A Record One-in-Five Households Now Owe Student Loan Debt
Burden Greatest on Young, Poor
Appendix A: Data Source and Methodology
The Survey of Consumer Finances (SCF) is sponsored by the Federal Reserve Board of Governors and the U.S. Department of the Treasury. It is designed to provide detailed information on the finances of U.S. households. Bricker et al. (2012) serves as useful introduction to the specifics of the SCF.
Household income refers to the household’s cash income, before taxes, for the full calendar year preceding the survey. The components of income in the SCF are wages; self-employment and business income; taxable and tax-exempt interest; dividends; realized capital gains; food stamps and other, related support programs provided by government; pensions and
withdrawals from retirement accounts; Social Security; alimony and other support payments;
and miscellaneous sources of income.
Wealth, or net worth, is the difference between the value of assets owned by a household and the value of the liabilities (or debt) held by the household. Assets include items such as the value of an owned home, value of a business, accounts in financial institutions, stocks and bonds, 401(k) and thrift accounts, individual retirement accounts and Keogh accounts, rental properties, motor vehicles and other personal property. Liabilities include home mortgages, credit card debt, student loans, vehicle loans and business debt. The SCF does not account for the discounted values of Social Security benefits or defined benefit pension plans.
The analysis ranks households by their relative position in the household income distribution (by fifths) and in the net worth distribution (by fourths). The cutpoints used to define the groups in the distributions of income and net worth are shown on the adjoining chart.
The definition of a “household” in the SCF differs from that used in Census Bureau studies. The sampling unit in the SCF is the “primary economic unit” (PEU), not the household. As stated by the Federal Reserve Board, “the PEU consists of an economically dominant single individual or couple (married or living as partners) in a household and all other individuals in the household who are financially interdependent with that individual or couple.” Federal Reserve Board publications refer to the PEU as a “family,” but readers may infer that this necessitates the presence of two related persons, whereas a PEU can consist of a person living alone. In this document, a PEU is referred to as a “household.”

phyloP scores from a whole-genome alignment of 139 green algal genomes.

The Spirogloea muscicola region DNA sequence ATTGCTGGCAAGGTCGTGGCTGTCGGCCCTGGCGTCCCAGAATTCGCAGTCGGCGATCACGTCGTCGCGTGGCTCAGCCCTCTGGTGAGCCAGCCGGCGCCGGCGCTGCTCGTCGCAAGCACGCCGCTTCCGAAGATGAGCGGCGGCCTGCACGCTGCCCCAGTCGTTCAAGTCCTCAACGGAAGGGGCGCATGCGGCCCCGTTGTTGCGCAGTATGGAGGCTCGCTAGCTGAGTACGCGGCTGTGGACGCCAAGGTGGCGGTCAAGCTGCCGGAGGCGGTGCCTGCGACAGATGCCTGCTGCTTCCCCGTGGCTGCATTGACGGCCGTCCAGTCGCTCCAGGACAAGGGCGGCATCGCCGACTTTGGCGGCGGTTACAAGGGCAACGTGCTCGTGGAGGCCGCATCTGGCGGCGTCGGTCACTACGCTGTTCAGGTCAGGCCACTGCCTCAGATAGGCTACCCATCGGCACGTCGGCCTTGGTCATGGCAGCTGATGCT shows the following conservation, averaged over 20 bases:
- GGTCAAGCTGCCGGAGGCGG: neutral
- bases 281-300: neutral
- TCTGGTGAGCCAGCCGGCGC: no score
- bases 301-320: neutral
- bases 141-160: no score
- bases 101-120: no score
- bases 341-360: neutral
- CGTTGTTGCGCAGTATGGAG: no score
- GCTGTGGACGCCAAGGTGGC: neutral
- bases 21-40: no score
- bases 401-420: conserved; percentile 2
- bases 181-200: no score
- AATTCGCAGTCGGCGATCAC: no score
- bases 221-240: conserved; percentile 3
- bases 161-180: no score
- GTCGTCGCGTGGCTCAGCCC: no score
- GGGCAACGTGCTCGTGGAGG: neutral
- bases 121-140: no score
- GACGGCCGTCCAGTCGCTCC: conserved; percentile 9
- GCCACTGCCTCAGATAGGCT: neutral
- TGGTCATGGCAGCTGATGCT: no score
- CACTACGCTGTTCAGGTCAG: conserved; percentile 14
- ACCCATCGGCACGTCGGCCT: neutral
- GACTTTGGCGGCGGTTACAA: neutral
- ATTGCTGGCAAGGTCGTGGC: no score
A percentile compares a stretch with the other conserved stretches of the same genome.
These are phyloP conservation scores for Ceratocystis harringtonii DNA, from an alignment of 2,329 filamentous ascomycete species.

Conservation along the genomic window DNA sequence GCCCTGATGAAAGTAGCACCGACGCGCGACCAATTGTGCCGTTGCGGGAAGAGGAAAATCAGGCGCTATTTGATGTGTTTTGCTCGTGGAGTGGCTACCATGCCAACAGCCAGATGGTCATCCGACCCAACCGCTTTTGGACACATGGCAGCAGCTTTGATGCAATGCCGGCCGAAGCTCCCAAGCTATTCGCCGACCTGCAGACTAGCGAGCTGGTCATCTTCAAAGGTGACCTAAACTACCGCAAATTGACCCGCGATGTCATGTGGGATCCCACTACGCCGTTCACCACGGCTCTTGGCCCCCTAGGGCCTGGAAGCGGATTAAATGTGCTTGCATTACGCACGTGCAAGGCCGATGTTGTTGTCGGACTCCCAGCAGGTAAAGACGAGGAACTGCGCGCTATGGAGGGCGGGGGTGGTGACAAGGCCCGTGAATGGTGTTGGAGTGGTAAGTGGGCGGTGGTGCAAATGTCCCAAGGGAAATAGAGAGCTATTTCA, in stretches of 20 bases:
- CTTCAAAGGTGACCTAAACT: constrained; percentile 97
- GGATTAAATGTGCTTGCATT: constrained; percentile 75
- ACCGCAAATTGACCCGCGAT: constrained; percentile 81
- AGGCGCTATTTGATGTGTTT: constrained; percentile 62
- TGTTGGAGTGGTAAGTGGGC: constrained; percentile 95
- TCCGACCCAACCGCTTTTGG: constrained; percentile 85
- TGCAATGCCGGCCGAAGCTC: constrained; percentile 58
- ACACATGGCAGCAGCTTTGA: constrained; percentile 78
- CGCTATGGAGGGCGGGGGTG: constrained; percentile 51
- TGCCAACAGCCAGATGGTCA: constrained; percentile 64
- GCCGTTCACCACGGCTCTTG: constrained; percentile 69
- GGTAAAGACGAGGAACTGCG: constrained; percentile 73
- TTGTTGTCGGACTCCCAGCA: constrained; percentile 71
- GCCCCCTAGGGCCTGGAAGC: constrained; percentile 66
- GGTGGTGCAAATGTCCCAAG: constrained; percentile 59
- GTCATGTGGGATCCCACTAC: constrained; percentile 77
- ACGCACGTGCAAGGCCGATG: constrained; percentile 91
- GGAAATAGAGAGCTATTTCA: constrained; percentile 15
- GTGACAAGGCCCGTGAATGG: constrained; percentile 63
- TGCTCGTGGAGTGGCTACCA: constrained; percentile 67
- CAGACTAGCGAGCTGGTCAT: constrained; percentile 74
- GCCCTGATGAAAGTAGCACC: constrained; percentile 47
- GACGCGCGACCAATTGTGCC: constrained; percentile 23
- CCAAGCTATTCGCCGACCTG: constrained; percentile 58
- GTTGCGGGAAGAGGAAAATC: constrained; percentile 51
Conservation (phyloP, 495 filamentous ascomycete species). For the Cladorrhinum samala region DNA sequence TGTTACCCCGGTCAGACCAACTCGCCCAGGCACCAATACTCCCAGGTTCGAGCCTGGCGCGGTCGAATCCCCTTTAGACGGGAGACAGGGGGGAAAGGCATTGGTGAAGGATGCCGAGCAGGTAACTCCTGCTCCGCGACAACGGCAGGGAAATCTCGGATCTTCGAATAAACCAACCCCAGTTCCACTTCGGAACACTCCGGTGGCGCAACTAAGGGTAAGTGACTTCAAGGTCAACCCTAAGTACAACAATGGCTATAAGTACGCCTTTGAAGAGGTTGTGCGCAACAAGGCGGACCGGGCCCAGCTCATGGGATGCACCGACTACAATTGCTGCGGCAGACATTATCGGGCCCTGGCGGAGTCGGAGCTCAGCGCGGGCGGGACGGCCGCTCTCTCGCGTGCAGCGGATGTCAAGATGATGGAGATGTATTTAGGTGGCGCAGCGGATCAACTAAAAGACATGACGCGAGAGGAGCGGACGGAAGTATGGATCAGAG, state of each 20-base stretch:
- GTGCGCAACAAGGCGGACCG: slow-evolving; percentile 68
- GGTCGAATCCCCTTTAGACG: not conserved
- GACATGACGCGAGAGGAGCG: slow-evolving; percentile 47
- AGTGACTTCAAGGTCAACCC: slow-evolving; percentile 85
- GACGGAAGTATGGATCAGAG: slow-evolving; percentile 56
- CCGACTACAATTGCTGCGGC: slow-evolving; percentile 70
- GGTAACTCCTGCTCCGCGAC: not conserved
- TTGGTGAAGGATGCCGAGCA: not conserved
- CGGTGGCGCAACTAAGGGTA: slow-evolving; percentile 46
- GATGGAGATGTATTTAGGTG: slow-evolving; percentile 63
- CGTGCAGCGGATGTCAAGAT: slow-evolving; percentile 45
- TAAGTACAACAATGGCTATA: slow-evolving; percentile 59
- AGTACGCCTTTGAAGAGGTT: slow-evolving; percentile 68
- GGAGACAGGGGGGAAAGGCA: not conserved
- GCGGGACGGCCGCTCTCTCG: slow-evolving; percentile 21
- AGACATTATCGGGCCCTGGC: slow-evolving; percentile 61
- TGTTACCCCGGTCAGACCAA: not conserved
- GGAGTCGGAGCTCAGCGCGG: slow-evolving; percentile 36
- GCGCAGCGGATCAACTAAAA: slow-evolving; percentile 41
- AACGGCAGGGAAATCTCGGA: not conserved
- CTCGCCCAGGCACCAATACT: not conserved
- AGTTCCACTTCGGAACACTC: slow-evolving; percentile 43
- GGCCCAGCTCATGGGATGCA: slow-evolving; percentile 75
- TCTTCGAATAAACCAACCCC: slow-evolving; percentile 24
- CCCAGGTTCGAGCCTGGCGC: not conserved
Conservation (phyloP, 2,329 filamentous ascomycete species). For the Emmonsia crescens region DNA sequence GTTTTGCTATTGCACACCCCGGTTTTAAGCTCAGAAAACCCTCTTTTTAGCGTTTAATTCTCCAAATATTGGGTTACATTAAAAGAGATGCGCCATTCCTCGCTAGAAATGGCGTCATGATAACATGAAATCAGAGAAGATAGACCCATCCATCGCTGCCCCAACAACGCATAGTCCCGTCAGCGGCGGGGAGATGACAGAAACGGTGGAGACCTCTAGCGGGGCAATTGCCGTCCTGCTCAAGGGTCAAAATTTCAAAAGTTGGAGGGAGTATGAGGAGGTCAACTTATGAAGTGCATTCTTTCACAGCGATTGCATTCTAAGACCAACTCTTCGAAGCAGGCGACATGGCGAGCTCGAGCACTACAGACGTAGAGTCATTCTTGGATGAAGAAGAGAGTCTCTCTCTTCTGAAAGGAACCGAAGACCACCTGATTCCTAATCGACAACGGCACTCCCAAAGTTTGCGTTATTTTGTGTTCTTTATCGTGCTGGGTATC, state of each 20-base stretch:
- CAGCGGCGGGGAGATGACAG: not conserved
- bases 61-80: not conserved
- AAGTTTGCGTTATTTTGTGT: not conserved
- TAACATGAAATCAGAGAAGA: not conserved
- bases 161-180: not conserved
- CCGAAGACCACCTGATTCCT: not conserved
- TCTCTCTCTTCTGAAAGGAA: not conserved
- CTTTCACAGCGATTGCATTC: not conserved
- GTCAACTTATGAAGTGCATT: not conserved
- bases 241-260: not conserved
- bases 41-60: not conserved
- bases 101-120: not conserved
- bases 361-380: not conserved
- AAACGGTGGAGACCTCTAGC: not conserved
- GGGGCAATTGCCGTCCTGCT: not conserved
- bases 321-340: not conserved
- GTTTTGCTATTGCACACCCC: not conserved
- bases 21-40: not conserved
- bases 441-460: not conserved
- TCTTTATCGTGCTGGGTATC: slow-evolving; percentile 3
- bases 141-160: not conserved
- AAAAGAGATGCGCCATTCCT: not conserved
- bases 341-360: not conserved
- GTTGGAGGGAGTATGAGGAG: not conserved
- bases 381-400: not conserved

The household’s characteristics are in part based on the household head. In the SCF if a couple is economically dominant in the PEU, then the head is the male in an opposite sex couple or the older person in a same-sex couple. If a single individual is economically dominant, that person is the household head.
The estimates reported are based on analysis of the public use versions of the 1989 to 2010 SCFs. The 2010 SCF interviewed about 6,500 households, a significantly greater number of interviews than prior years. The unweighted sample sizes in the SCF for various household categories are reported below.
There are notable differences between the SCF data the Federal Reserve Board releases for public use and the data it uses to publish estimates of family income and wealth. One difference is that estimates published by the Federal Reserve Board are often based on preliminary data, while the public-use files represent edited versions of the data. Also, prior to public release, the Federal Reserve Board alters the data using statistical procedures that may affect the estimates, albeit not significantly. That is done for reasons of confidentiality.
The data on student loan debt, net worth and household income are adjusted for inflation with the Bureau of Labor Statistics’ Consumer Price Index Research Series (CPI-U-RS) as published in DeNavas-Walt, Proctor and Smith (2011). This is the price index series used by the U.S. Census Bureau to deflate the data it publishes on household income.